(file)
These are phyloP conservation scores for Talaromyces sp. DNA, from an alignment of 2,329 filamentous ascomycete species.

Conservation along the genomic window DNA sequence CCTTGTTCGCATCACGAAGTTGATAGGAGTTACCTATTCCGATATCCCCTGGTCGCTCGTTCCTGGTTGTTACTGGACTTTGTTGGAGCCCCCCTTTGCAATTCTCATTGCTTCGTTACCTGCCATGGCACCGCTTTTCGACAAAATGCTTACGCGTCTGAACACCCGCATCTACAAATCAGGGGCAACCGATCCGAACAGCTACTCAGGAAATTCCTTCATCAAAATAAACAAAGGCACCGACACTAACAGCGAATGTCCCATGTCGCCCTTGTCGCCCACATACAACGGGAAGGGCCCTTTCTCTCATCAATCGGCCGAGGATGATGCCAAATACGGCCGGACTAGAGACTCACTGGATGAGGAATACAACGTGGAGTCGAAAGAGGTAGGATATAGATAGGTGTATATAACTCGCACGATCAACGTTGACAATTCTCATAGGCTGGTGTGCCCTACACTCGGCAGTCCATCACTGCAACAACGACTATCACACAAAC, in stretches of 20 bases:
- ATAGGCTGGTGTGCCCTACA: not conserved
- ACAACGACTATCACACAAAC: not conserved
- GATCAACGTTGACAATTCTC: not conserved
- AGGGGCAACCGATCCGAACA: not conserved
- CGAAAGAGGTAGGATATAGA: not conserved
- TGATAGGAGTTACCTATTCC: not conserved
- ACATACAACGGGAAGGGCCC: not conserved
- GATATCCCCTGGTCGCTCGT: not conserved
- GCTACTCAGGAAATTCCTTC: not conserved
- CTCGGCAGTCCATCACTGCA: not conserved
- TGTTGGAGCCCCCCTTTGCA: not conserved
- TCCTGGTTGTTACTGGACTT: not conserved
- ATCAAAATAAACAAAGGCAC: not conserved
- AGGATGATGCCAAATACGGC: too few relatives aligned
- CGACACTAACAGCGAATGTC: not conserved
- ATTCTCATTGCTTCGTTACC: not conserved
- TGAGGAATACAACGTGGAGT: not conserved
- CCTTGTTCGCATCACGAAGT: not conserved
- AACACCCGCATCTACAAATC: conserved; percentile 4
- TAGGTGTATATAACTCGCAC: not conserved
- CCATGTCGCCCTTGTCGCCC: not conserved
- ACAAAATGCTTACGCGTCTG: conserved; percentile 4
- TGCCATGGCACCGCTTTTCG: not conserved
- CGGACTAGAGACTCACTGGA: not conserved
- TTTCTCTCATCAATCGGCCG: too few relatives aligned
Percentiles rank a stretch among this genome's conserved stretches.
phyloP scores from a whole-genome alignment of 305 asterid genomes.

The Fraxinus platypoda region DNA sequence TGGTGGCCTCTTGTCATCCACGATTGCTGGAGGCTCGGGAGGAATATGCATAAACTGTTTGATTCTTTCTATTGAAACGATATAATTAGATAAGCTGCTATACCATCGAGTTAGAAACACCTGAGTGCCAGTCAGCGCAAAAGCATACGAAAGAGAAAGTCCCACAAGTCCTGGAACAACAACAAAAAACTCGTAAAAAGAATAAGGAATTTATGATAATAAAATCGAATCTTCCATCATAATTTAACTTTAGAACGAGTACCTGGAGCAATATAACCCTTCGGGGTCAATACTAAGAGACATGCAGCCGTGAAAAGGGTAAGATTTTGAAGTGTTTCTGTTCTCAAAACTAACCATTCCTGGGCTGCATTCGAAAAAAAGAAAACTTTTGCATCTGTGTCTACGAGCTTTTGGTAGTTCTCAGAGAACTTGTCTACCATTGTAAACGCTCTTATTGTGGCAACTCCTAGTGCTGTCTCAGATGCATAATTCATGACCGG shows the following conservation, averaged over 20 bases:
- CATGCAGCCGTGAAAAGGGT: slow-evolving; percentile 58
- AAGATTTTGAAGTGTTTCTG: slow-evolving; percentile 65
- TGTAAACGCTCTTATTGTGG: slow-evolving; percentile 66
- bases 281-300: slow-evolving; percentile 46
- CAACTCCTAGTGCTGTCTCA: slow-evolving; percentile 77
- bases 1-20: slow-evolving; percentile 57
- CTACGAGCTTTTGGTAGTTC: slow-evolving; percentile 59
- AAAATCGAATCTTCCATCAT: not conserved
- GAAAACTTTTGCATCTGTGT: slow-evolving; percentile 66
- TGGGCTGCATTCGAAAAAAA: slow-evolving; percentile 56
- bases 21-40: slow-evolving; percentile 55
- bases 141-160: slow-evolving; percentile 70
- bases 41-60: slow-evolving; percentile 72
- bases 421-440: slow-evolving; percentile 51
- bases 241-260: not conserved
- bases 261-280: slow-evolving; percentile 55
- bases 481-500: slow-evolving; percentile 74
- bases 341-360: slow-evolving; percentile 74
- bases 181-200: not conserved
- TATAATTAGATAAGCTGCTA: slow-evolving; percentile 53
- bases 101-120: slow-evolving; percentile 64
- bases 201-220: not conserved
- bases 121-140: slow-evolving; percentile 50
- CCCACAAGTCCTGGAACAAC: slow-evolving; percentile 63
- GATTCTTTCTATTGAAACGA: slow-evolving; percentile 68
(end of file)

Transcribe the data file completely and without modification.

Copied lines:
These are phyloP conservation scores for Talaromyces sp. DNA, from an alignment of 2,329 filamentous ascomycete species.

Conservation along the genomic window DNA sequence CCTTGTTCGCATCACGAAGTTGATAGGAGTTACCTATTCCGATATCCCCTGGTCGCTCGTTCCTGGTTGTTACTGGACTTTGTTGGAGCCCCCCTTTGCAATTCTCATTGCTTCGTTACCTGCCATGGCACCGCTTTTCGACAAAATGCTTACGCGTCTGAACACCCGCATCTACAAATCAGGGGCAACCGATCCGAACAGCTACTCAGGAAATTCCTTCATCAAAATAAACAAAGGCACCGACACTAACAGCGAATGTCCCATGTCGCCCTTGTCGCCCACATACAACGGGAAGGGCCCTTTCTCTCATCAATCGGCCGAGGATGATGCCAAATACGGCCGGACTAGAGACTCACTGGATGAGGAATACAACGTGGAGTCGAAAGAGGTAGGATATAGATAGGTGTATATAACTCGCACGATCAACGTTGACAATTCTCATAGGCTGGTGTGCCCTACACTCGGCAGTCCATCACTGCAACAACGACTATCACACAAAC, in stretches of 20 bases:
- ATAGGCTGGTGTGCCCTACA: not conserved
- ACAACGACTATCACACAAAC: not conserved
- GATCAACGTTGACAATTCTC: not conserved
- AGGGGCAACCGATCCGAACA: not conserved
- CGAAAGAGGTAGGATATAGA: not conserved
- TGATAGGAGTTACCTATTCC: not conserved
- ACATACAACGGGAAGGGCCC: not conserved
- GATATCCCCTGGTCGCTCGT: not conserved
- GCTACTCAGGAAATTCCTTC: not conserved
- CTCGGCAGTCCATCACTGCA: not conserved
- TGTTGGAGCCCCCCTTTGCA: not conserved
- TCCTGGTTGTTACTGGACTT: not conserved
- ATCAAAATAAACAAAGGCAC: not conserved
- AGGATGATGCCAAATACGGC: too few relatives aligned
- CGACACTAACAGCGAATGTC: not conserved
- ATTCTCATTGCTTCGTTACC: not conserved
- TGAGGAATACAACGTGGAGT: not conserved
- CCTTGTTCGCATCACGAAGT: not conserved
- AACACCCGCATCTACAAATC: conserved; percentile 4
- TAGGTGTATATAACTCGCAC: not conserved
- CCATGTCGCCCTTGTCGCCC: not conserved
- ACAAAATGCTTACGCGTCTG: conserved; percentile 4
- TGCCATGGCACCGCTTTTCG: not conserved
- CGGACTAGAGACTCACTGGA: not conserved
- TTTCTCTCATCAATCGGCCG: too few relatives aligned
Percentiles rank a stretch among this genome's conserved stretches.
phyloP scores from a whole-genome alignment of 305 asterid genomes.

The Fraxinus platypoda region DNA sequence TGGTGGCCTCTTGTCATCCACGATTGCTGGAGGCTCGGGAGGAATATGCATAAACTGTTTGATTCTTTCTATTGAAACGATATAATTAGATAAGCTGCTATACCATCGAGTTAGAAACACCTGAGTGCCAGTCAGCGCAAAAGCATACGAAAGAGAAAGTCCCACAAGTCCTGGAACAACAACAAAAAACTCGTAAAAAGAATAAGGAATTTATGATAATAAAATCGAATCTTCCATCATAATTTAACTTTAGAACGAGTACCTGGAGCAATATAACCCTTCGGGGTCAATACTAAGAGACATGCAGCCGTGAAAAGGGTAAGATTTTGAAGTGTTTCTGTTCTCAAAACTAACCATTCCTGGGCTGCATTCGAAAAAAAGAAAACTTTTGCATCTGTGTCTACGAGCTTTTGGTAGTTCTCAGAGAACTTGTCTACCATTGTAAACGCTCTTATTGTGGCAACTCCTAGTGCTGTCTCAGATGCATAATTCATGACCGG shows the following conservation, averaged over 20 bases:
- CATGCAGCCGTGAAAAGGGT: slow-evolving; percentile 58
- AAGATTTTGAAGTGTTTCTG: slow-evolving; percentile 65
- TGTAAACGCTCTTATTGTGG: slow-evolving; percentile 66
- bases 281-300: slow-evolving; percentile 46
- CAACTCCTAGTGCTGTCTCA: slow-evolving; percentile 77
- bases 1-20: slow-evolving; percentile 57
- CTACGAGCTTTTGGTAGTTC: slow-evolving; percentile 59
- AAAATCGAATCTTCCATCAT: not conserved
- GAAAACTTTTGCATCTGTGT: slow-evolving; percentile 66
- TGGGCTGCATTCGAAAAAAA: slow-evolving; percentile 56
- bases 21-40: slow-evolving; percentile 55
- bases 141-160: slow-evolving; percentile 70
- bases 41-60: slow-evolving; percentile 72
- bases 421-440: slow-evolving; percentile 51
- bases 241-260: not conserved
- bases 261-280: slow-evolving; percentile 55
- bases 481-500: slow-evolving; percentile 74
- bases 341-360: slow-evolving; percentile 74
- bases 181-200: not conserved
- TATAATTAGATAAGCTGCTA: slow-evolving; percentile 53
- bases 101-120: slow-evolving; percentile 64
- bases 201-220: not conserved
- bases 121-140: slow-evolving; percentile 50
- CCCACAAGTCCTGGAACAAC: slow-evolving; percentile 63
- GATTCTTTCTATTGAAACGA: slow-evolving; percentile 68